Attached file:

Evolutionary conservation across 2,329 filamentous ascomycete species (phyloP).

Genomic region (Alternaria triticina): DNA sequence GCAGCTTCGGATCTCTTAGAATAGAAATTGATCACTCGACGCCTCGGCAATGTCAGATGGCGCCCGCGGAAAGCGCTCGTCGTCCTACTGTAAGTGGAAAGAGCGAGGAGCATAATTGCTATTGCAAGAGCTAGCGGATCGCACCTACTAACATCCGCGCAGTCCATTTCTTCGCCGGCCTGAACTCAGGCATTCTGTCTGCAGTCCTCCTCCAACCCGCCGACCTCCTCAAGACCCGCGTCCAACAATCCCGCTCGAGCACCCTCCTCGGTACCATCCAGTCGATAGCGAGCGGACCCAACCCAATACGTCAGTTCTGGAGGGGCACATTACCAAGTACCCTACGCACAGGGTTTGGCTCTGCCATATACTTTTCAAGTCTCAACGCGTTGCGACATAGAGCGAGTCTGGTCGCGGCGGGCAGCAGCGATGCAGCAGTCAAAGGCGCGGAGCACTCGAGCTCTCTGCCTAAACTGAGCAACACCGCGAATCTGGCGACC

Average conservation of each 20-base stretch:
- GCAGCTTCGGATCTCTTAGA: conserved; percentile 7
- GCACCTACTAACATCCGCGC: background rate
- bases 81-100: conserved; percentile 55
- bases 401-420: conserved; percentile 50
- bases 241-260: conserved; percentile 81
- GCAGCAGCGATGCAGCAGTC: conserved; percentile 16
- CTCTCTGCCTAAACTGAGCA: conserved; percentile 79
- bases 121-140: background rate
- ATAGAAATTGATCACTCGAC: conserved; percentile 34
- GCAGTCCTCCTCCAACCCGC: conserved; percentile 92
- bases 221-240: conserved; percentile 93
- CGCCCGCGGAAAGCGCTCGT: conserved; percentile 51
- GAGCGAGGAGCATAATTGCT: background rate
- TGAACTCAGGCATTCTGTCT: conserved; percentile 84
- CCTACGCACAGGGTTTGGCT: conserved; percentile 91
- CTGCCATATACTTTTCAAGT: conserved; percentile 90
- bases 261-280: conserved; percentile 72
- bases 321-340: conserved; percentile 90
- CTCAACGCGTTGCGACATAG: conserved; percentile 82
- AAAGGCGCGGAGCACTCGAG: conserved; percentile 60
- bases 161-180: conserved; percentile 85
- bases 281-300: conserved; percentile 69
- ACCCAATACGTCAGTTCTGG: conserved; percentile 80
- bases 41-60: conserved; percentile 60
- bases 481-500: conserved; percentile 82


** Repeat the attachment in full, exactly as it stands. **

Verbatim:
Evolutionary conservation across 2,329 filamentous ascomycete species (phyloP).

Genomic region (Alternaria triticina): DNA sequence GCAGCTTCGGATCTCTTAGAATAGAAATTGATCACTCGACGCCTCGGCAATGTCAGATGGCGCCCGCGGAAAGCGCTCGTCGTCCTACTGTAAGTGGAAAGAGCGAGGAGCATAATTGCTATTGCAAGAGCTAGCGGATCGCACCTACTAACATCCGCGCAGTCCATTTCTTCGCCGGCCTGAACTCAGGCATTCTGTCTGCAGTCCTCCTCCAACCCGCCGACCTCCTCAAGACCCGCGTCCAACAATCCCGCTCGAGCACCCTCCTCGGTACCATCCAGTCGATAGCGAGCGGACCCAACCCAATACGTCAGTTCTGGAGGGGCACATTACCAAGTACCCTACGCACAGGGTTTGGCTCTGCCATATACTTTTCAAGTCTCAACGCGTTGCGACATAGAGCGAGTCTGGTCGCGGCGGGCAGCAGCGATGCAGCAGTCAAAGGCGCGGAGCACTCGAGCTCTCTGCCTAAACTGAGCAACACCGCGAATCTGGCGACC

Average conservation of each 20-base stretch:
- GCAGCTTCGGATCTCTTAGA: conserved; percentile 7
- GCACCTACTAACATCCGCGC: background rate
- bases 81-100: conserved; percentile 55
- bases 401-420: conserved; percentile 50
- bases 241-260: conserved; percentile 81
- GCAGCAGCGATGCAGCAGTC: conserved; percentile 16
- CTCTCTGCCTAAACTGAGCA: conserved; percentile 79
- bases 121-140: background rate
- ATAGAAATTGATCACTCGAC: conserved; percentile 34
- GCAGTCCTCCTCCAACCCGC: conserved; percentile 92
- bases 221-240: conserved; percentile 93
- CGCCCGCGGAAAGCGCTCGT: conserved; percentile 51
- GAGCGAGGAGCATAATTGCT: background rate
- TGAACTCAGGCATTCTGTCT: conserved; percentile 84
- CCTACGCACAGGGTTTGGCT: conserved; percentile 91
- CTGCCATATACTTTTCAAGT: conserved; percentile 90
- bases 261-280: conserved; percentile 72
- bases 321-340: conserved; percentile 90
- CTCAACGCGTTGCGACATAG: conserved; percentile 82
- AAAGGCGCGGAGCACTCGAG: conserved; percentile 60
- bases 161-180: conserved; percentile 85
- bases 281-300: conserved; percentile 69
- ACCCAATACGTCAGTTCTGG: conserved; percentile 80
- bases 41-60: conserved; percentile 60
- bases 481-500: conserved; percentile 82